"Veterans Day is a time for all Americans, military or not, to remember and pay tribute to those veterans who have put their lives on the line for this country," said John E. Wilkins, Jr., director of services, Disabled American Veterans Department of Alaska. "Each American needs to say thank you to those people who were willing to make the ultimate sacrifice."
A large number of veterans will be on hand at the ceremony, as will others who want to express their appreciation. During this year's event, coordinated by Auke Bay Post 25 American Legion, the guest speaker will be Maj. Simon Brown of the Alaska Army National Guard. The Coast Guard Color Guard will present colors, and entertainment will be provided by the Juneau Youth Choir, conducted by Missouri Smyth.
"It is especially important to come together now to pay our respects for the job our soldiers have done throughout the years, as we are losing more veterans of World War II and Korea every day," said Jim Pisa, commander of Auke Bay Post 25 American Legion. "Each day, an average of 1,500 World War II veterans die, and the Korean War vets are not far behind."
"Believe it or not, Vietnam War veterans are now in their late 50s and 60s," added Pisa, who will be master of ceremonies at the event. "And it's also important to pay tribute to our younger soldiers-the men and women serving in Iraq and throughout the world."
Gerald J. Dorsher, Commander of Veterans of Foreign Wars Taku Post 5559, agreed.
"It's important to observe and support our troops in actions all over the world today," he said, "as well as to honor former veterans."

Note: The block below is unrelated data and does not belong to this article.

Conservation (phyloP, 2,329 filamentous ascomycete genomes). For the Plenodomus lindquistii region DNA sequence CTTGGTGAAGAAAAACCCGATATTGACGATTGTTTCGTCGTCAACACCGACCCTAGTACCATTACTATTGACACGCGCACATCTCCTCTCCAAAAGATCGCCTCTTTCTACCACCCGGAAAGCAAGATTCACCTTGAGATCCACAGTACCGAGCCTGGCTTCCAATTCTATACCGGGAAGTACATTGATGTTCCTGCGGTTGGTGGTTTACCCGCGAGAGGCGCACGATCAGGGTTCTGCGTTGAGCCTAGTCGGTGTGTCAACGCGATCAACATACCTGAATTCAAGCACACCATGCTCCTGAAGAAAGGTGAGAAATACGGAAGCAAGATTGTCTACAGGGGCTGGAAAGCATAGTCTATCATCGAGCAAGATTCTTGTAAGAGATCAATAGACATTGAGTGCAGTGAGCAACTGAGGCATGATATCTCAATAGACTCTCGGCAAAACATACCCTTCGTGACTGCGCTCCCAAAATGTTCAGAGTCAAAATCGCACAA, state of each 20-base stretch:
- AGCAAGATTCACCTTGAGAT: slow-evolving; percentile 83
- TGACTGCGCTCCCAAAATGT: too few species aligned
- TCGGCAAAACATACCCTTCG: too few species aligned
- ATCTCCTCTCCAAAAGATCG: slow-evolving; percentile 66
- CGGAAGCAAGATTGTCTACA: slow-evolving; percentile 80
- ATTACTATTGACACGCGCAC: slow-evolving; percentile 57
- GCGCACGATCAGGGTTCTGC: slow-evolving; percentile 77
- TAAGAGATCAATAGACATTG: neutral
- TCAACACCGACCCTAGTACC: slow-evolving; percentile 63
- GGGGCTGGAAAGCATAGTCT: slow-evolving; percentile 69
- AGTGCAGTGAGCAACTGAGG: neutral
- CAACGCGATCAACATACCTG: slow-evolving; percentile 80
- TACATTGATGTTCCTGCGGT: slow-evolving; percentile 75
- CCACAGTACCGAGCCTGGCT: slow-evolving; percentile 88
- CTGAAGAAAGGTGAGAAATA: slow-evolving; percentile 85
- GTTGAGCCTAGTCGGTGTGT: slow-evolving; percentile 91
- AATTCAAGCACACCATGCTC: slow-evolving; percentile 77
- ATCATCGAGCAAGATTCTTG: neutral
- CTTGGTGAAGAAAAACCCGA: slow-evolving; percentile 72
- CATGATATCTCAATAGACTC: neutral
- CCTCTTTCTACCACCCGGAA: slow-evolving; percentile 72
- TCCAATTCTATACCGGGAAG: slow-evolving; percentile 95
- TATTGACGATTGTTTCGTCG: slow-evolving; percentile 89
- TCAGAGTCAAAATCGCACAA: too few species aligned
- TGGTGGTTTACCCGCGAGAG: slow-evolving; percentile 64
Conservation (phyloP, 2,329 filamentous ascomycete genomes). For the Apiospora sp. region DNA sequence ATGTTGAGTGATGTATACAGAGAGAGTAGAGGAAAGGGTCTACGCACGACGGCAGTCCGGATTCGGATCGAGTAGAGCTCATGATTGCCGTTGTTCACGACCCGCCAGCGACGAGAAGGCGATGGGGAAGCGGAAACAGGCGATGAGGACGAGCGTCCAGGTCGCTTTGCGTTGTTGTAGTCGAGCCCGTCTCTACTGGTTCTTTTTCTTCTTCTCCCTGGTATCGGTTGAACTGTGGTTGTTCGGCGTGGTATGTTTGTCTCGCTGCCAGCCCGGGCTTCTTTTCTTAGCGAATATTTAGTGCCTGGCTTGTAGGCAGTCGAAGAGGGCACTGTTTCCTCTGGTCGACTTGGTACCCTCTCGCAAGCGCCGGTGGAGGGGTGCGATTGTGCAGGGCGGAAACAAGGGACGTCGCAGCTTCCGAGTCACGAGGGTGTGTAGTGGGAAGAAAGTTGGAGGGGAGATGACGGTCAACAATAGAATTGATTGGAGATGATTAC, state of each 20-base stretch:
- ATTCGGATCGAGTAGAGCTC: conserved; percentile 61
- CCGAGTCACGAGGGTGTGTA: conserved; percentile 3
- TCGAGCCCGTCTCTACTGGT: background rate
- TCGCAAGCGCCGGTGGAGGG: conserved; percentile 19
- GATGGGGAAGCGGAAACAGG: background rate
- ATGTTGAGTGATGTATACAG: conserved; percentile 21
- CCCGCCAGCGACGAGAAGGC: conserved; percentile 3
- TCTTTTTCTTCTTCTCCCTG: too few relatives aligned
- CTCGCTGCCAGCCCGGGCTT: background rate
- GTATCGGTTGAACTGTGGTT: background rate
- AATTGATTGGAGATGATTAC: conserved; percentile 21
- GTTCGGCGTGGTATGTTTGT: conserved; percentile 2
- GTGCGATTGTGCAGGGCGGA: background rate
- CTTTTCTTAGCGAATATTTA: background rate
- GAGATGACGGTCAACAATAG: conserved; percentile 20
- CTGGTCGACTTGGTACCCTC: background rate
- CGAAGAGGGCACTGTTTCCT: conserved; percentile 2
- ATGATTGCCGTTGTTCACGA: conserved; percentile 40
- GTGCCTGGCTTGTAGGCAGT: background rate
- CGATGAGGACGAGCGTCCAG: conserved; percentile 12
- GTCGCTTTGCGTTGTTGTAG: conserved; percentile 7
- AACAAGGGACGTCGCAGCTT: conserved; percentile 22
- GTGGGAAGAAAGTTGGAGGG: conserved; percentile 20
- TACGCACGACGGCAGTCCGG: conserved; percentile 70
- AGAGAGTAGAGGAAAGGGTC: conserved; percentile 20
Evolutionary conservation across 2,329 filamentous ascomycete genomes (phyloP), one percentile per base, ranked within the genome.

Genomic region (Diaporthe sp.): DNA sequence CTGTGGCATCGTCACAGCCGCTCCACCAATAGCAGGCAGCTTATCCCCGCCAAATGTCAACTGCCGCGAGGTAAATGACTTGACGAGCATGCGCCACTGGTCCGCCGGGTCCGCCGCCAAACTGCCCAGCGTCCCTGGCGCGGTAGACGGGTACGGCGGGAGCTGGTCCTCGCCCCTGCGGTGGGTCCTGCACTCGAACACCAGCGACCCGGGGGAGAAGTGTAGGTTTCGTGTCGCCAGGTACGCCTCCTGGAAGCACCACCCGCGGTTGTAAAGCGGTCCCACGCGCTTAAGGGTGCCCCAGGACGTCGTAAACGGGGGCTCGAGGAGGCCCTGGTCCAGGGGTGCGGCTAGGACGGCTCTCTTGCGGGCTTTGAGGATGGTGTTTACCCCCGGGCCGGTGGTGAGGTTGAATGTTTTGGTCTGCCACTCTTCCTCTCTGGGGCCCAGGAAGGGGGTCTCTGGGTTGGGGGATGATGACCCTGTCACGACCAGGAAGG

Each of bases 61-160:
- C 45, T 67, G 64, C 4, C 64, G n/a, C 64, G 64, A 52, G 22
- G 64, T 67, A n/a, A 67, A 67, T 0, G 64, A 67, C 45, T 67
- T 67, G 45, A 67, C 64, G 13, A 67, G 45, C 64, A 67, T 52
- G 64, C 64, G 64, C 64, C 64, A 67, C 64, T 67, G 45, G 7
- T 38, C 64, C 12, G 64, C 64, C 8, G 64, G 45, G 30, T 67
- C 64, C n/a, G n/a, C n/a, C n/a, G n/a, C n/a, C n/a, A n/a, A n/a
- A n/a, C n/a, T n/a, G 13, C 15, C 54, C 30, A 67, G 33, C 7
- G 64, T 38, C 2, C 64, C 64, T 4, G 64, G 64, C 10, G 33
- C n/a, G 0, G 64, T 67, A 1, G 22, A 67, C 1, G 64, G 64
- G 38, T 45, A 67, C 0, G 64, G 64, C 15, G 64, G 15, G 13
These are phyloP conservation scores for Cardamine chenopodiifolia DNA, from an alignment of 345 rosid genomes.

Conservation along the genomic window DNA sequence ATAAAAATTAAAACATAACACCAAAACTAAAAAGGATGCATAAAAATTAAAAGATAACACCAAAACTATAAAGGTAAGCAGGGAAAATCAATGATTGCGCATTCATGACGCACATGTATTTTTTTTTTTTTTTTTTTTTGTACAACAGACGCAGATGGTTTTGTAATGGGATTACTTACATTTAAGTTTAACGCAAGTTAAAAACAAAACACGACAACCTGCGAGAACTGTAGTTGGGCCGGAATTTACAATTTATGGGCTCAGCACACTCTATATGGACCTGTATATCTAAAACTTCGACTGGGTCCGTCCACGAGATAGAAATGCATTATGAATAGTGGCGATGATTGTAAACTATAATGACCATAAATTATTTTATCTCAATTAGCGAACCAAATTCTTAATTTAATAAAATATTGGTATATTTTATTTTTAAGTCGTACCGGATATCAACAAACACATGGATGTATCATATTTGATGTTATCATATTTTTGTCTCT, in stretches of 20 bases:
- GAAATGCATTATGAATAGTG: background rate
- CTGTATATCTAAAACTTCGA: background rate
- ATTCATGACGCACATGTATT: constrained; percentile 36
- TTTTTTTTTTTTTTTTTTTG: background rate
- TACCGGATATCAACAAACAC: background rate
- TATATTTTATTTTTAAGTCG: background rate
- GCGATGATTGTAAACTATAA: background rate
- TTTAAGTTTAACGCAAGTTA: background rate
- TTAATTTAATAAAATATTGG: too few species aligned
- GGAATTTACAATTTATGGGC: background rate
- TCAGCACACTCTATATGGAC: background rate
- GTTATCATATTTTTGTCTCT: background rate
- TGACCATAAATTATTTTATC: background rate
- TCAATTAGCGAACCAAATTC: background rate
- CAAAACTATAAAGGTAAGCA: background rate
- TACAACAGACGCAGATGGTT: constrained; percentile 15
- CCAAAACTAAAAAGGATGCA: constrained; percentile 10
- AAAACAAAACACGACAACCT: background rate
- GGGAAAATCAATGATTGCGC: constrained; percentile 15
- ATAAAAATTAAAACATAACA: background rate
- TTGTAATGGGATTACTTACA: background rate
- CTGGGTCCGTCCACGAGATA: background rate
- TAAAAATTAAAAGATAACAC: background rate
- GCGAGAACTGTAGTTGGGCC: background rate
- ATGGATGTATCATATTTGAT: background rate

In addition to Veterans Day, military personnel also are recognized on Memorial Day, though there is a difference in the focus of each holiday, according to Tim Armstrong. Armstrong serves as the service officer for Auke Bay Post 25 American Legion and Veterans of Foreign Wars Taku Post 5559, and is also the vice-commander of the Disabled American Veterans Chapter.
"The difference between Veterans Day and Memorial Day is that Veterans Day is a day to honor those who have survived," explained Armstrong, who is a life member of the Order of the Purple Heart. "We focus on the living, and give reverence to the dead. On Memorial Day, our focus is on remembering those who gave their lives for our country-who died to preserve our freedom."
"In this day and age, it is only fitting that all of their sacrifices be recognized," he added. "That we say thank you to those individuals and families who sacrificed so much without even knowing who they were doing it for. It's nice on paper to say that you have these rights and these liberties, but there are people everyday who put their lives on the line to preserve those rights for you."
In addition to the Veterans Day observance, local veterans' organizations band together to help their members get the recognition, and the rewards, they have earned.
"We do what we've always done, which is help veterans get medical, education and GI loan benefits, among other things," Armstrong said. "Sometimes things fall through the cracks and veterans don't get the benefits that they were promised way back when. So we assist veterans and their families in getting through the red tape."
On Nov. 11, however, there will be no red tape or other barriers to stop veterans from getting the nation's appreciation.
"It's good to remember who we are, where we are, what we have, and who to say thanks to," Armstrong said. "I hope people take a moment to appreciate their freedom, and to say thank you for what they've got."